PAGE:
The Peace Corps' Office of Returned Volunteer Services (RVS) provides career, educational, and other advice and assistance through its Career Center in Washington, D.C., and through the Peace Corps regional recruiting offices. RVS publishes bimonthly job bulletin and career manuals, provides self-assessment tools to help returned Volunteers explore career options, and facilitates career-planning activities throughout the United States. In addition, returned Volunteers have non-competitive eligibility status for appointments to U.S. government executive branch agencies for a period of one year after the completion of their service. Under some limited circumstances, this status can be extended up to a maximum of three years after completion of Peace Corps service.

I have student loans. Can they be deferred or canceled while I serve in the Peace Corps?

In general, while you are a Volunteer, you may defer repayment of your Stafford Loans (formerly known as Guaranteed Student Loans), Perkins Loans, Federal Consolidation Loans, or Direct Loans. In addition, Volunteers with Perkins Loans receive a 15% cancellation of their outstanding balance for each year of their two years of service. The Peace Corps does not grant deferments, cancellations, or grace periods for government or private loans. You must obtain these directly from your lending institution. The regulations that authorize loan deferment and cancellation are sometimes complicated. I recommend calling your loaning institution and asking them about their policy concerning Peace Corps.

What are some of the benefits after service?

It's important to join the Peace Corps for the right reasons. Because of a sincere desire to make a difference. To change something for the better. But it's important to know that, for all the giving Peace Corps Volunteers do, they also receive a great deal in return. From practical benefits such as student loan deferment to career benefits like fluency in a foreign language to the intangible benefits that come with making a difference in people's lives, there are a variety of reward for the dedicated service of Volunteers. Rewards that last a lifetime. And, the benefits of Peace Corps service don't end with one's overseas service. The experience will affect your life long after you return home. It's an experience to draw upon for the rest of your life. As is often said, the Peace Corps isn't simply something great. It's the beginning of something great.

  • Career Benefits: In the global marketplace of today's business world, the overseas experience, cross-cultural knowledge, and language skills that you gain as a Volunteer are extremely valuable and highly sought by employers. From government to business to literature, returned Volunteers have used their Peace Corps experience as a foundation for successful careers in a variety of areas.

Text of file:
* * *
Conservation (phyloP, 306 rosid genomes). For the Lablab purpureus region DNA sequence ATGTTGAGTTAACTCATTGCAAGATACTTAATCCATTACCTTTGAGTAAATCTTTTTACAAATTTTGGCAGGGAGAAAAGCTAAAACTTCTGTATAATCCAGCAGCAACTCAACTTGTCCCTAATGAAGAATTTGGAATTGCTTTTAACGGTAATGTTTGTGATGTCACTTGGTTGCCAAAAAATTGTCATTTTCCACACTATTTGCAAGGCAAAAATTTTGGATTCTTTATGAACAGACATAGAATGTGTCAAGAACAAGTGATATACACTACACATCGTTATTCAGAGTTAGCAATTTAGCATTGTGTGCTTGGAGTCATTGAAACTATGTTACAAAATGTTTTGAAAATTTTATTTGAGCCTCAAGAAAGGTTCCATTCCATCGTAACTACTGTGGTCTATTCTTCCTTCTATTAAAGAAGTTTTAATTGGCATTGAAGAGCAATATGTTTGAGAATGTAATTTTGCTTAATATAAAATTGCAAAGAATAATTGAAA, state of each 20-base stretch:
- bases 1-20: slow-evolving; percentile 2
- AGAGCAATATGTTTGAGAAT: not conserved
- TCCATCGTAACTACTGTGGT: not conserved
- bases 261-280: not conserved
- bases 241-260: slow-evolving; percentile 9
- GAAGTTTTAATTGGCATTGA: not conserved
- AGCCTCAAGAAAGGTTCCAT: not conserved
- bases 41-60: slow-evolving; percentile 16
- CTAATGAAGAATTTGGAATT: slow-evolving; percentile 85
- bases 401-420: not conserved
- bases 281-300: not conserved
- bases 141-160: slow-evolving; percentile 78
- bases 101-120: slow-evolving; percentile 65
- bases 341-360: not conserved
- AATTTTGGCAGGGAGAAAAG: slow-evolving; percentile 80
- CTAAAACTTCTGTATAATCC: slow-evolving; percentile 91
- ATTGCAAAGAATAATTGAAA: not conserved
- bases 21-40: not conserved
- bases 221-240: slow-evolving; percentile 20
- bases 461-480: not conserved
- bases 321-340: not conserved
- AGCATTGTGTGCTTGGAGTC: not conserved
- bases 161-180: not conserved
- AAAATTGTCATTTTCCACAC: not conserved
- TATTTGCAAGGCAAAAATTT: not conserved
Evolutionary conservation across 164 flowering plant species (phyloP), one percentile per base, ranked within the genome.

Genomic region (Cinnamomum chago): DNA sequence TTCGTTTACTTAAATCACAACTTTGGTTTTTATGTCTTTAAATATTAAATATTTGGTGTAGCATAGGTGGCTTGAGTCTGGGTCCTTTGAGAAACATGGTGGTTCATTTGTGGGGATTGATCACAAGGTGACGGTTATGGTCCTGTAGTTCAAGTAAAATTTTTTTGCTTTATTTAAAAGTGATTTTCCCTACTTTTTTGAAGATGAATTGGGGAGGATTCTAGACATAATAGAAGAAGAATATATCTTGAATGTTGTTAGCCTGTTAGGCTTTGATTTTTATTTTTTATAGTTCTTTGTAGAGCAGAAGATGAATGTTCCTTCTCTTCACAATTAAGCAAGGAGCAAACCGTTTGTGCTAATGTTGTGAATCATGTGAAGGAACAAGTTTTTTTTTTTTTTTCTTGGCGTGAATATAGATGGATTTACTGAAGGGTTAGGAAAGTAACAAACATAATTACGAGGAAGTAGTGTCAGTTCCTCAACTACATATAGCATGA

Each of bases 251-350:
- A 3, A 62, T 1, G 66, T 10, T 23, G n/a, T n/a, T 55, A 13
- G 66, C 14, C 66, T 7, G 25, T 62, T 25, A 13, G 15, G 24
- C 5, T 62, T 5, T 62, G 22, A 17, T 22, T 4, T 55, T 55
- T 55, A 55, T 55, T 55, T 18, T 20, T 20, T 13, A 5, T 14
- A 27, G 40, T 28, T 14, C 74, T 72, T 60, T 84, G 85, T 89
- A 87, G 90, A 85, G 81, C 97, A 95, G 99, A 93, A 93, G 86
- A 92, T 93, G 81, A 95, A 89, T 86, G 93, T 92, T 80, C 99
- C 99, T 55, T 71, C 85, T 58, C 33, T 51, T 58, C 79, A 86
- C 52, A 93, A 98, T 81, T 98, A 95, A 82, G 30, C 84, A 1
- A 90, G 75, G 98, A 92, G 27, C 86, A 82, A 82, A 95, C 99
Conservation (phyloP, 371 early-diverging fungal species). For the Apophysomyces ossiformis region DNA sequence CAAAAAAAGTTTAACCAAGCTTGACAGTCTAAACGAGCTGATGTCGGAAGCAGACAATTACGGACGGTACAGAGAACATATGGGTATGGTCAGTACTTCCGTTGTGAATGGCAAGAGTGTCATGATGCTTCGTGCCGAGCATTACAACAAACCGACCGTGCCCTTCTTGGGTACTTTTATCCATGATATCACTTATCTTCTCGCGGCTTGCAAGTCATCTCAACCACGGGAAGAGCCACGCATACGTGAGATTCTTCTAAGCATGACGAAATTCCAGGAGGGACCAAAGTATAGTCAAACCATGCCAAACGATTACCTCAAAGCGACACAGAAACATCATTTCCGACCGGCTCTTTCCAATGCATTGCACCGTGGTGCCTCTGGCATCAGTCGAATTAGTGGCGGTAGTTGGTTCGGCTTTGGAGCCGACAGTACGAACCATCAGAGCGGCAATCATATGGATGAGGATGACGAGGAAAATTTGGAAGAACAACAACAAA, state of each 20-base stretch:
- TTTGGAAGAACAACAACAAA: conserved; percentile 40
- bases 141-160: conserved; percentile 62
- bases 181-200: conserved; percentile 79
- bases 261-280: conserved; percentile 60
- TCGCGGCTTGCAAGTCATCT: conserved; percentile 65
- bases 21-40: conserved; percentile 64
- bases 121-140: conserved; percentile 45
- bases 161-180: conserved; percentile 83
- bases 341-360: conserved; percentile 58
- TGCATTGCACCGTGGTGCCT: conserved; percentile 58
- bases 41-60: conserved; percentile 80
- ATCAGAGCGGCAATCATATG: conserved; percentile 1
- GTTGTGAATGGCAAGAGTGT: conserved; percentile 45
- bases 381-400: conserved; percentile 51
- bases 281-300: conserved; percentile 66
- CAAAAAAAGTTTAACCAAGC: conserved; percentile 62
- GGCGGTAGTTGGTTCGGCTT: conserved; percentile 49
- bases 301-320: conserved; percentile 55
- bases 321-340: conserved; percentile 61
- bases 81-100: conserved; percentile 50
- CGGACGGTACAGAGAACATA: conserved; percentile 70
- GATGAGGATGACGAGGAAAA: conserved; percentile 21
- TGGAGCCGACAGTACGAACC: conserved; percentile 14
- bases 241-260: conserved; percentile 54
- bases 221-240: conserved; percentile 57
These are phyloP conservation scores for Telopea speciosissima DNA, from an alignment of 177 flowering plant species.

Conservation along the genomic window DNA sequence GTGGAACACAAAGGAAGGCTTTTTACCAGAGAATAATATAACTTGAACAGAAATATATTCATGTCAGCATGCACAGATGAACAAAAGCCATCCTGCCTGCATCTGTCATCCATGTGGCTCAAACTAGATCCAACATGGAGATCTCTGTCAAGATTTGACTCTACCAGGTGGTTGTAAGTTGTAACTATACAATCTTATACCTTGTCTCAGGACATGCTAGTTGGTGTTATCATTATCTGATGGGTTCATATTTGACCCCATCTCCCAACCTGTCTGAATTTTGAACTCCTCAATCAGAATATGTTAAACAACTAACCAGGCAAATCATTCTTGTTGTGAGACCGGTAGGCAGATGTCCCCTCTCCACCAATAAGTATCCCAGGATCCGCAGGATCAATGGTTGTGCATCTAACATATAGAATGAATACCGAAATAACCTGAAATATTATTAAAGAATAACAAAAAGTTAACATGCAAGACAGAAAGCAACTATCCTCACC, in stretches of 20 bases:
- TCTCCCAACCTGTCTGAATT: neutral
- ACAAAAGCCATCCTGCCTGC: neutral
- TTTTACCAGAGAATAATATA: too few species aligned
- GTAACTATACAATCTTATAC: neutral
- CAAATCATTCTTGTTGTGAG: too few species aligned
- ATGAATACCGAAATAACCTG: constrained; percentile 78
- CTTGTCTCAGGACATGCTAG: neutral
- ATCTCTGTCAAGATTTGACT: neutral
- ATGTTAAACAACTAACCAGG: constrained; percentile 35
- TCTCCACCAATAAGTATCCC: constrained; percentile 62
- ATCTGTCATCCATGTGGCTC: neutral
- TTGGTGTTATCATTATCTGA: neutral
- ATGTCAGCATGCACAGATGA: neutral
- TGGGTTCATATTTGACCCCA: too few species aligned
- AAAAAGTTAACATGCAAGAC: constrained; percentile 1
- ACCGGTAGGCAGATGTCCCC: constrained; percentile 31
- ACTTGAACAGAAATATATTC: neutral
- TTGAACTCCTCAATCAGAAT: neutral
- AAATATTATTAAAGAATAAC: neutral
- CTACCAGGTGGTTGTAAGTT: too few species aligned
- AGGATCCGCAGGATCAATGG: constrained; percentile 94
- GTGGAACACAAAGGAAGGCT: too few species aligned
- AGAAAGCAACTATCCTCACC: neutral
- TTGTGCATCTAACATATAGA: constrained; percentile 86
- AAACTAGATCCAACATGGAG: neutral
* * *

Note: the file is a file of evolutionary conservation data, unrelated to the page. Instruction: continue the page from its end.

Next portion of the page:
• Educational Benefits: The Peace Corps is, in itself, an education, but there are many other benefits to your previous or future education. Volunteers can defer payments on many types of student loans. In some instances, academic credit is granted for Peace Corps service. More than fifty colleges and universities offer scholarships and assistantships for returned Peace Corps Volunteers. And the Master's International Program allows select Volunteers an opportunity to earn a master's degree while serving overseas. And the Peace Corps Fellows Program helps Volunteers continue their education and their service here at home.
  • Financial Benefits: While the other benefits are of lifelong value, Volunteers' financial needs are not ignored. A monthly living allowance enables Volunteers to live similarly to others in their community. Medical and dental care is provided, as is transportation to and from the country of service. Volunteers also receive 24 vacation days per year. Finally, after the completion of three months of training and two years of service, Volunteers receive $6,075 (monthly allowance increased to $225 in January 1999) to help them readjust and begin life upon their return home.

Does the Peace Corps provide medical coverage for Returned Volunteers?

Peace Corps provides extended medical coverage to volunteers who take that option upon close of service. Also, the National Peace Corps Association offers affordable health insurance to RPCVs.

Health Issues

What happens if volunteers get sick?

In each country there is a Peace Corps office (usually located in the capital city) where a full-time Peace Corps Medical Officer (PCMO) is on duty. The PCMO provides medical care for volunteers in country. If something were to happen that the PCMO could not treat in country, the volunteer would be evacuated to the closed country where that problem could be treated, or back to the US if necessary. Peace Corps covers all medical costs while you are a volunteer, and if something happens that requires treatment after you finish your volunteer service, you can apply to receive worker's compensation.

If you get sick, who is your doctor? How far away is the doctor?

There is a PCMO in each country, who will be providing you with most of your medical care. Depending on the medical standards in your country, you MIGHT see someone locally, if you can't get into the capital, but usually, PC prefers that you get your medical care from the PCMO. The PCMO is usually located in the capital, so it could be several hours away. But PC will always pay for you to come in if you are sick or injured, and if something serious were to happen, PC would come out and get you. If it were so serious that the PCMO could not care for you in country, you would be evacuated to the closest place where they could care for you by our standards, back to the US if necessary. And PC covers ALL the costs of your medical care.